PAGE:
Thoughts and experiences of bankers welcome, and feel free to be anonymous on this, if you need to protect the innocent 🙂

Written by Colin Henderson

October 4, 2009 at 15:06

Collaboration (1) vs Beaurocracy (0) | Wikipedia & CIA Factbook example


Here is a striking example of the power of collaborative ‘wisdom of crowds’ approach to information preparation, versus traditional top down beaurocratic approach.

I was reading the Obama speech in Ghana, and his references to the current and previous governments, including Jerry Rawlings which rang a history bell for me, so thought I would read up.  First off I checked what used to be my old favourite the CIA factbook, and it has not been updated since sometime before Dec 2008 [note highlight].

On the other hand a quick visit to Wikipedia had more than enough detail being up to date, including information about Obamas trip dd 10th July in the footnotes.  I copied one section from the history area below, and highlighted the notes about the recent election in 2009, something the CIA has not figured out yet apparently.

The efficiency and effectivness of the Wikipedia approach compared to the old style management and approval processes is stark.  [Incidentally, surely the CIA beaurocracy would at least update their site for the countries that their boss is visting?]

In fairness to the CIA it is probably impossible to maintain an up to date encyclopedia type site such as the FactBook within the constraints and context of their mandate.  To open the CIA up to a Wikipedia approach would not make any sense.  I only use this example to display that collaborative and engagement of the broader network wins every time for information dissemination.

CIA Factbook – Ghana

Formed from the merger of the British colony of the Gold Coast and the Togoland trust territory, Ghana in 1957 became the first sub-Saharan country in colonial Africa to gain its independence. Ghana endured a long series of coups before Lt. Jerry RAWLINGS took power in 1981 and banned political parties. After approving a new constitution and restoring multiparty politics in 1992, RAWLINGS won presidential elections in 1992 and 1996, but was constitutionally prevented from running for a third term in 2000. John KUFUOR succeeded him and was reelected in 2004. Kufuor is constitutionally barred from running for a third term in upcoming Presidential elections, which are scheduled for December 2008.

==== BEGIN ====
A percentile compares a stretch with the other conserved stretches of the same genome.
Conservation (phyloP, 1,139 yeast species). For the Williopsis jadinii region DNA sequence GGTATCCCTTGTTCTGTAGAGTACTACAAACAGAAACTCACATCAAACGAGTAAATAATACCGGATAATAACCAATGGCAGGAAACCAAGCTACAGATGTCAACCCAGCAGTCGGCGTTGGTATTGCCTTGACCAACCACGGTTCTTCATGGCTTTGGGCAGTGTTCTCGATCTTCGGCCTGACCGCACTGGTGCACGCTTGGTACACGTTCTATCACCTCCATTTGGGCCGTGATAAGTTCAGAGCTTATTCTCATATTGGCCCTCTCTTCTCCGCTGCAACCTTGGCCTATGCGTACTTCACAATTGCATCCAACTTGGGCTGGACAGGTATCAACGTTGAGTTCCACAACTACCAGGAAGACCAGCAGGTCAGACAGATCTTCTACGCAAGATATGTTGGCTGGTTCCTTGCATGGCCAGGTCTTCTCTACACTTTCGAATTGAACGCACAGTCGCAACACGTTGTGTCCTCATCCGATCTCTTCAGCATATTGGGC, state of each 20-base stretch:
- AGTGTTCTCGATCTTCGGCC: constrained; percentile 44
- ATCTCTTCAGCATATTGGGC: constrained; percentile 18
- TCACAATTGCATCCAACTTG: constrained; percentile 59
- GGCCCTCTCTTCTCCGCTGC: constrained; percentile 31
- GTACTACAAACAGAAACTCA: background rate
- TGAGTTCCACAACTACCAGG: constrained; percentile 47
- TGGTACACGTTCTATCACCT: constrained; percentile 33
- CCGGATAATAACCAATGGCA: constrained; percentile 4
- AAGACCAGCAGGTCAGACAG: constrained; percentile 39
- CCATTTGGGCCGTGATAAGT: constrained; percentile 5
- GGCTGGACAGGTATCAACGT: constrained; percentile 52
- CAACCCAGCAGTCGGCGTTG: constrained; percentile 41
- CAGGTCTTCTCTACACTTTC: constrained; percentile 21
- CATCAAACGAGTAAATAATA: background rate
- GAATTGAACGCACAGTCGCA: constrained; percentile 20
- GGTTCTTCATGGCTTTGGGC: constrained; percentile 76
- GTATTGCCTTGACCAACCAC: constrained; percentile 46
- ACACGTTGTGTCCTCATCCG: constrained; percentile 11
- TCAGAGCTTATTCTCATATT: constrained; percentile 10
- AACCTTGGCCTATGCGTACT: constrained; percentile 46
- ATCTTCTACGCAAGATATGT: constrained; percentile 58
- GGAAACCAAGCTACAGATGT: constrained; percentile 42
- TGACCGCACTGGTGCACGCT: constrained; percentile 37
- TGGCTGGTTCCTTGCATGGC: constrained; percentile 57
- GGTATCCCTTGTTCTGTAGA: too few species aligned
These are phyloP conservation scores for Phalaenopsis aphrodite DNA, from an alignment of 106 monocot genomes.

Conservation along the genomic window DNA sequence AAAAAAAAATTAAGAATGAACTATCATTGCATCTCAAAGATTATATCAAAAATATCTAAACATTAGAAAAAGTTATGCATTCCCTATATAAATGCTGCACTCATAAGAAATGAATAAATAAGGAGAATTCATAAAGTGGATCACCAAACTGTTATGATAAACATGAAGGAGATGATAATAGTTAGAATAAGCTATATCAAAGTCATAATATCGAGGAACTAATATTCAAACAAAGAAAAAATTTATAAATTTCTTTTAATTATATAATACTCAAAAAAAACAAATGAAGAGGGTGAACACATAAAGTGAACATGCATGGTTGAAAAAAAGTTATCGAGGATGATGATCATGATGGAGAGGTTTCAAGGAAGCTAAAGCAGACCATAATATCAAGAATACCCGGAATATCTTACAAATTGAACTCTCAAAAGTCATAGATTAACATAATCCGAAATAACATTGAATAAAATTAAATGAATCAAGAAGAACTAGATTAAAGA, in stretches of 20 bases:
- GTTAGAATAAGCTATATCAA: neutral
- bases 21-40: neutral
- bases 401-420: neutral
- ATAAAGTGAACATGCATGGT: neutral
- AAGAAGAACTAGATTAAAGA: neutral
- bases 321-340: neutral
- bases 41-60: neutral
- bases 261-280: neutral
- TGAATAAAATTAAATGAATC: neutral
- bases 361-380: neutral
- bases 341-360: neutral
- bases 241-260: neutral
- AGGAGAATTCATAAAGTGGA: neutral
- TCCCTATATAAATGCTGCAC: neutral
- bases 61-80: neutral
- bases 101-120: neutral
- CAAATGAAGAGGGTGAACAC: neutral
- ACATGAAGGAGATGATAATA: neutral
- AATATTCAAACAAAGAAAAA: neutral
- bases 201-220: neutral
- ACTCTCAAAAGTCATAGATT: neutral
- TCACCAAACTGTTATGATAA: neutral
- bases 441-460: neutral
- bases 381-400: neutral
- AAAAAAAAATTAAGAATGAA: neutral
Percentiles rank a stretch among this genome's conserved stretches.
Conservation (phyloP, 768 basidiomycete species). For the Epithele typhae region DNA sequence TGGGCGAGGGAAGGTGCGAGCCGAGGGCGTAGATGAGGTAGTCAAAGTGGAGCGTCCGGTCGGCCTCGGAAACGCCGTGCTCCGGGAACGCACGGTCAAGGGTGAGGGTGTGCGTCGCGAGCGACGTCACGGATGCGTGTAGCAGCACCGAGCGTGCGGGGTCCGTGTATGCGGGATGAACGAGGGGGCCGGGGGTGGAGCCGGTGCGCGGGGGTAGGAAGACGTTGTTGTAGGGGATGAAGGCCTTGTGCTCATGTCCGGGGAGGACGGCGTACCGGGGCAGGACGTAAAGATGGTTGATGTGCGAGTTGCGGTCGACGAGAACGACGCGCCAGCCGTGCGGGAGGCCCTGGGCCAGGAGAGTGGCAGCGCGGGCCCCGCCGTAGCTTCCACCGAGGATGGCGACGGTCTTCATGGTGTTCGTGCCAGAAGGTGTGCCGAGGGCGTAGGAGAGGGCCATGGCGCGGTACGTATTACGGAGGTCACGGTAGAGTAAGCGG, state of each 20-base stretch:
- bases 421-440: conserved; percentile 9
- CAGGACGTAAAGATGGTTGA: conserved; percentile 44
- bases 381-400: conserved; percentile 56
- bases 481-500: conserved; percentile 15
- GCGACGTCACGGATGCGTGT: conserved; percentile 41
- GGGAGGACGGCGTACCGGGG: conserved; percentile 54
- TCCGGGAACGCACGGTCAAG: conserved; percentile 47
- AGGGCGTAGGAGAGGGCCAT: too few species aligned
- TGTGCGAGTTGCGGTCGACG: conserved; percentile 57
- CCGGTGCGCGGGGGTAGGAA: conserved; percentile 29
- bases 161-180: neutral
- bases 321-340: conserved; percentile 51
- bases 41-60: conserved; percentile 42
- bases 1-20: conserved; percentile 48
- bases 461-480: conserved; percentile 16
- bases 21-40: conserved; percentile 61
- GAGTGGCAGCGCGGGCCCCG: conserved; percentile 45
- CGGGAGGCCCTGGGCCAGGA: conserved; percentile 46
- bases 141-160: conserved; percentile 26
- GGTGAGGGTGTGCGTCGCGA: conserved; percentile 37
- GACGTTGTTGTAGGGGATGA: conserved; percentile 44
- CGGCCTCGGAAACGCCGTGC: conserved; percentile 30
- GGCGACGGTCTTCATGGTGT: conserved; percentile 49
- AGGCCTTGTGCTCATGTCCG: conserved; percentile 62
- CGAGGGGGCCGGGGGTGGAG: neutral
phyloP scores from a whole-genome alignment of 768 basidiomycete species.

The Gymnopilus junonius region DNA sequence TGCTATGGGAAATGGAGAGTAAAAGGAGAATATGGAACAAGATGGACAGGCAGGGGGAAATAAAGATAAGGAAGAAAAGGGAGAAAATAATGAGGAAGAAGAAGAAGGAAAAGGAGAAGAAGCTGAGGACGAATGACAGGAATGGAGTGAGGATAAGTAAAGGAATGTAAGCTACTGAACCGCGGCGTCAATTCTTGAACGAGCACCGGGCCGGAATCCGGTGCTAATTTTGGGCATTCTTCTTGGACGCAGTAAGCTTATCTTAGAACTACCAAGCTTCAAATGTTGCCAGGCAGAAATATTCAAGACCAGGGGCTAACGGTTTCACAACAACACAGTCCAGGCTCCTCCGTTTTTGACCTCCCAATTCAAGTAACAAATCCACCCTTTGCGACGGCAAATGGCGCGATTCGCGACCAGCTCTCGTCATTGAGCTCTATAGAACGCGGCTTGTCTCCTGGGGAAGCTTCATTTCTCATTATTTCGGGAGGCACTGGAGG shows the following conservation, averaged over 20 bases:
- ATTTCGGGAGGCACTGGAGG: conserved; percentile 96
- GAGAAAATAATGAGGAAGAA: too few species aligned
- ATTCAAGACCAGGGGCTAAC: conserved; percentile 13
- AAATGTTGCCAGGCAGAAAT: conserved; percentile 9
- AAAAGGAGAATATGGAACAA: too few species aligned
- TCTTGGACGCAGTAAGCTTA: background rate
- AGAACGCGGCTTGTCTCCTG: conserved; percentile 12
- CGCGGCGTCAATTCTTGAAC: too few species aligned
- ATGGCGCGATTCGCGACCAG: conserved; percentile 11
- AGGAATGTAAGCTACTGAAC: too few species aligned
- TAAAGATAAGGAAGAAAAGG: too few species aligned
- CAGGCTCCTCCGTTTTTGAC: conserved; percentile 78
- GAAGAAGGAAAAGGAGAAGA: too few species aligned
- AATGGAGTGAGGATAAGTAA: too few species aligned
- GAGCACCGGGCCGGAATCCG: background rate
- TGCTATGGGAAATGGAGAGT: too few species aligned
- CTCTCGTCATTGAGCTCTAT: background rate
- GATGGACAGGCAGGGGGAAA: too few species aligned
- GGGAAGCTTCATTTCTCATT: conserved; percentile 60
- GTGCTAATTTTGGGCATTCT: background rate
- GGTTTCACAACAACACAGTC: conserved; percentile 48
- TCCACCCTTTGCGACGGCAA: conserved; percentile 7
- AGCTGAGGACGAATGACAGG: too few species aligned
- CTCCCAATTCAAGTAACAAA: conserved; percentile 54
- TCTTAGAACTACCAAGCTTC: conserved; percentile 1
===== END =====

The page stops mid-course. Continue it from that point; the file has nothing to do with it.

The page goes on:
Wikipedia – Ghana

Rawlings soon negotiated a structural adjustment plan with the International Monetary Fund and changed many old radical economic policies; the economy began to recover. A new constitution restoring multi-party politics was promulgated in 1992, and Rawlings was elected as president then and again in 1996 to serve a second term. The Constitution of 1992 prohibited him from running for a third term, so his party, the National Democratic Congress, chose his Vice President, John Atta Mills, to run against the opposition parties. Winning the 2000 elections, John Kufuor of the New Patriotic Party was sworn into office as President in January 2001, and beat Mills again in 2004; thus, also serving two terms as President. In 2009, John Atta Mills took office as president with a difference of about 40,000 votes (0.46%) [23] between his party, the National Democratic Congress, and the New Patriotic Party, marking the second time that power had been transferred from one legitimately elected leader to another, and securing Ghana’s status as a stable democracy.[24]

Written by Colin Henderson

July 11, 2009 at 16:28

State Department official, Jared Cohen, e-mailed Twitter – delay scheduled maintenance


This has little directly to do with banking per se, but it has a lot to do with information seeking, gathering, and the seismic shifts in how transparency of otherwise opaque bodies can be nullified by the internet tools available.  It is also just plain fascinating, and something all strategists should watch and try to understand.